On commute through East End I am thinking back to Cashel. The sensation in my stomach is the first I notice, then the view across the loch and a very orange sunshine. A steaming cup of coffee. Cold air playing with my hair. I see my bags and things, spread out on the bench and in front of it. A clear: I am here. I know I am smiling.
Delighting in the beautiful object that is the string on stick that my dad prepared. It was B.’s observation that alerted me to it. Yes: that is the care with which he has always attended to me. Now it is part of a|o just as well.
The performance takes place through my stomach: the emotional register of what is, was and might be. Above all the question: does it matter? Where’s this bloody sincerity coming from? It makes the delight heavy, tightens my shoulders and neck and leads me to explore all sorts of irresponsibility.
As if! Leaving, forgetting, not caring or even abandoning is not an option. This ‘piece’ was resolved in early May – all pieces returned and handed back. The obligation that rested at its centre exchanged once, twice, and therefore fulfilled and thus struck out.
And yet: each of the pieces turned into a gift to myself. A little journey it took with twenty-seven people to lead back to me. And now I have them all and they weigh heavy. The sixty passports I took care of one Monday in Berlin’s Jerusalem Church come to mind. As if they preempted last week’s sincerity. So my memory circles much further back than ten days ago
… it belongs to a|o too; in what form I don’t know yet.
whose heart though?
(see more on who collected it from an old church in Cork here)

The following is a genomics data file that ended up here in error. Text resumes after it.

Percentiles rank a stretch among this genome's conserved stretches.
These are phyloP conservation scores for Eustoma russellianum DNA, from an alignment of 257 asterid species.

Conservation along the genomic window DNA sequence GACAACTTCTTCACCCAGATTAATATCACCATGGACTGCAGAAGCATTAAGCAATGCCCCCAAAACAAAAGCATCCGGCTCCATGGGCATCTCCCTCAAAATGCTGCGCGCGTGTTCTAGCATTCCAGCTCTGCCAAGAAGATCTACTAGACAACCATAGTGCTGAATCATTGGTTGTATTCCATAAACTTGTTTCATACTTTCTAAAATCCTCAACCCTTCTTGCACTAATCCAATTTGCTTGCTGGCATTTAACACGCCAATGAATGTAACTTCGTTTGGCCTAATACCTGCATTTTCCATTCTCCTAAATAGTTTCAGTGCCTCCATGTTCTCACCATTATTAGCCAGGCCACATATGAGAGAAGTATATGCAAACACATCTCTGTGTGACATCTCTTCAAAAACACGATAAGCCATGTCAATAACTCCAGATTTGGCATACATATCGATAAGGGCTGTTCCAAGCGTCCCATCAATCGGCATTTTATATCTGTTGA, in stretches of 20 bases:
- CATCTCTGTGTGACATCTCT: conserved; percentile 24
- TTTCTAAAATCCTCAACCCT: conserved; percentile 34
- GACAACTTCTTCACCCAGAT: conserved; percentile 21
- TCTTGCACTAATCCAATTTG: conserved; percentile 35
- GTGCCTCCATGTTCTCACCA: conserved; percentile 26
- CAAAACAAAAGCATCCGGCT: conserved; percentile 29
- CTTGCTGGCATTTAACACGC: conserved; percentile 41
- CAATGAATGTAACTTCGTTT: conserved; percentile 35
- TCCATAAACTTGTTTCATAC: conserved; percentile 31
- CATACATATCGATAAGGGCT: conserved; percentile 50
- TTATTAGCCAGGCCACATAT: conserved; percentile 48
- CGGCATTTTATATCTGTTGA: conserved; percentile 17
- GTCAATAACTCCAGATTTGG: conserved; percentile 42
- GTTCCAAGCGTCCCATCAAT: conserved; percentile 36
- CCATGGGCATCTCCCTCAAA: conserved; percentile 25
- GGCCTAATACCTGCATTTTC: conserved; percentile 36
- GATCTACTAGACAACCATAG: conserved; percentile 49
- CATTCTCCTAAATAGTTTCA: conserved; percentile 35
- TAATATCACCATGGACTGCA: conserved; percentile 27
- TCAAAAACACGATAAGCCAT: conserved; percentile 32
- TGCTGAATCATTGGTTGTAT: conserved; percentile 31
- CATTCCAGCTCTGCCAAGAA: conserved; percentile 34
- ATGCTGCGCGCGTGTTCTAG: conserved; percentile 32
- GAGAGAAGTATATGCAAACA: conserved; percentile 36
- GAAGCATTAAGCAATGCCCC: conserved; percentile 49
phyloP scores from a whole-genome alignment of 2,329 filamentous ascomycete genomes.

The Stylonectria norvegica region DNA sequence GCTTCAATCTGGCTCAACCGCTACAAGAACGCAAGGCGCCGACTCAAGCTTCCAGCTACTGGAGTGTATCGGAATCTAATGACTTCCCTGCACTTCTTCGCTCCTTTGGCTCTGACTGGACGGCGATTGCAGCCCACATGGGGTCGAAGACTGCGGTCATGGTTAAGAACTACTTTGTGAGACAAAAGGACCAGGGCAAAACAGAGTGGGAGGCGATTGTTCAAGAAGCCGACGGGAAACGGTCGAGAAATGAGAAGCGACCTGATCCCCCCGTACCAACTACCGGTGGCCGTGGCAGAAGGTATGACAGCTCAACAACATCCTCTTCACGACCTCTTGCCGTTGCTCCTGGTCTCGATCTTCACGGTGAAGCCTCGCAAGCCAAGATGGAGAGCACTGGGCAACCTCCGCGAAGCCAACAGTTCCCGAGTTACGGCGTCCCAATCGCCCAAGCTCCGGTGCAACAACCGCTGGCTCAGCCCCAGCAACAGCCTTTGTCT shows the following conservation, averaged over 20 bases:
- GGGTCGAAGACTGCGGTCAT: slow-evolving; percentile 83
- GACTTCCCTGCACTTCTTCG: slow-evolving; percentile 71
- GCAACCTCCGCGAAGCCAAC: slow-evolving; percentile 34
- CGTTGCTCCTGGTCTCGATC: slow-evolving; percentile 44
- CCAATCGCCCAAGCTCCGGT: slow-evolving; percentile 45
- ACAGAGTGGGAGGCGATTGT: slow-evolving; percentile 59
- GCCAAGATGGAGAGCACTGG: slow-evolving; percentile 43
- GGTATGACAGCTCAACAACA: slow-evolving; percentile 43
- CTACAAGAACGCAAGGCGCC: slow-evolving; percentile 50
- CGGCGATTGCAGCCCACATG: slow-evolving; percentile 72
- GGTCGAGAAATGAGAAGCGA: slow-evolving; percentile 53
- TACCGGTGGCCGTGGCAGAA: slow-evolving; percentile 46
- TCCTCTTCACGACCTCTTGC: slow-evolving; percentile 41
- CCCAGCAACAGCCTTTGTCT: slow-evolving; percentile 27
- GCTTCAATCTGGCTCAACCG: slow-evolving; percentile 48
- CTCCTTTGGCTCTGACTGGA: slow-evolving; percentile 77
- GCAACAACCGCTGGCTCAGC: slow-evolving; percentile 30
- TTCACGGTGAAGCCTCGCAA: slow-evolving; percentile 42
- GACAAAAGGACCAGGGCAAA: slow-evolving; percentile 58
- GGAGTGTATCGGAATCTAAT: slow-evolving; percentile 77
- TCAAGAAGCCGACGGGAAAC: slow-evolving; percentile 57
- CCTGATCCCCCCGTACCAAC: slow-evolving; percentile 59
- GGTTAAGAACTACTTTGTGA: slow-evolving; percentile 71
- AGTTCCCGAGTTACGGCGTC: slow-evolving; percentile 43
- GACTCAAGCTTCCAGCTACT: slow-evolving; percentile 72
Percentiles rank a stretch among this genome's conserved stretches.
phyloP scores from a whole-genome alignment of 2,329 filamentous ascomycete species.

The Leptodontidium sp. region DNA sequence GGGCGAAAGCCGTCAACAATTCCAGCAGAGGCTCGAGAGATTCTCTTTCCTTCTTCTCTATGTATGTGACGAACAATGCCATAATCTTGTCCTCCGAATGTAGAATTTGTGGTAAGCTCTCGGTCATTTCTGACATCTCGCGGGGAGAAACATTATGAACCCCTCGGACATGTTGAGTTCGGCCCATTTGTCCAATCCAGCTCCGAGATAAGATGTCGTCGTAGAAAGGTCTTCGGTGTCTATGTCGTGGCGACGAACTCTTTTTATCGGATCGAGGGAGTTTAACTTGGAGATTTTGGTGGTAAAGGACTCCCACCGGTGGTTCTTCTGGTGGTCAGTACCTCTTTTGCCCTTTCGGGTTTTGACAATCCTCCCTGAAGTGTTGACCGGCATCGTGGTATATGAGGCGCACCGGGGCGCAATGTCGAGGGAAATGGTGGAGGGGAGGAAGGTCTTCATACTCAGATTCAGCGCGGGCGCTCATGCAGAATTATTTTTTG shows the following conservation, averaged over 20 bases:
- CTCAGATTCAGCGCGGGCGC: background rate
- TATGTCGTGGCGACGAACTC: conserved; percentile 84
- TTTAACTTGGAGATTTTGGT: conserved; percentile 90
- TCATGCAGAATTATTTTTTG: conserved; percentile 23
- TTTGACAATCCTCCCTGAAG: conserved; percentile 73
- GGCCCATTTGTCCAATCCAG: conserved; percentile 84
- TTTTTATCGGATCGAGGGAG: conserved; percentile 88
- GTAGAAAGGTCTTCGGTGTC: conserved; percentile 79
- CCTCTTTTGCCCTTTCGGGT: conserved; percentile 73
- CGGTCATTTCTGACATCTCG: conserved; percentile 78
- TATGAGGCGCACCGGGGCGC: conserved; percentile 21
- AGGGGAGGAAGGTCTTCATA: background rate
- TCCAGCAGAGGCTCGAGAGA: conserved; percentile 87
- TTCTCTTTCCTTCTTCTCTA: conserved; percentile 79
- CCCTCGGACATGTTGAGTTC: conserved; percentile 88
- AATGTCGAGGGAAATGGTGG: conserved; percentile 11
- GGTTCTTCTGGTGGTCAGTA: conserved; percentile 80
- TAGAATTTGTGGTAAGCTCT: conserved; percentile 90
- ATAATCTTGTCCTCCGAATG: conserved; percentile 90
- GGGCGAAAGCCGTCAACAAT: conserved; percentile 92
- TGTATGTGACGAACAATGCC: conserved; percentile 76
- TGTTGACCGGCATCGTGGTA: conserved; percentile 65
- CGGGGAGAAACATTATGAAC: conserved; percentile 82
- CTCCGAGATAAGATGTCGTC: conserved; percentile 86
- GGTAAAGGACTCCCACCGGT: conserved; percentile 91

Noone had come past since I walked up this path a few hours ago. And still: as soon as I placed the string across the path I became anxious that someone would come by and discover my little personal performance. Also: I had simply blocked the path with a string and things hanging off it at 30 cm height.
They bunched up quickly again.
Against the ground they were significant and visible. Taking a picture uphill and downhill made them less visible though – I perceived the string as obvious and not of this landscape; yet the photo perceives it as little and insignificant.
Two cutoffs had fallen off and one of them became a beautiful pebble. If they all became pebbles, they could be lost and not simply turn to mud.
Writing now, it is already memory: a brief moment that has already passed. Memory works at different scales and levels for this piece.
I am glad to have told a. about what I am doing: it helped me focus. It also connects a|o to the earlier o|a and its relationships.
Walking up another bend further. The air cools and I anticipate the open heathland ahead. The wind is more noticeable and I feel cool air on my sweaty head.
Where is the string. How far can I remove myself from it. Do I lose attachment. Do I stop caring.
I must ensure that none of the cutoffs flies off and down the gully. That would be careless, irresponsible. How many more steps do constitute irresponsibility.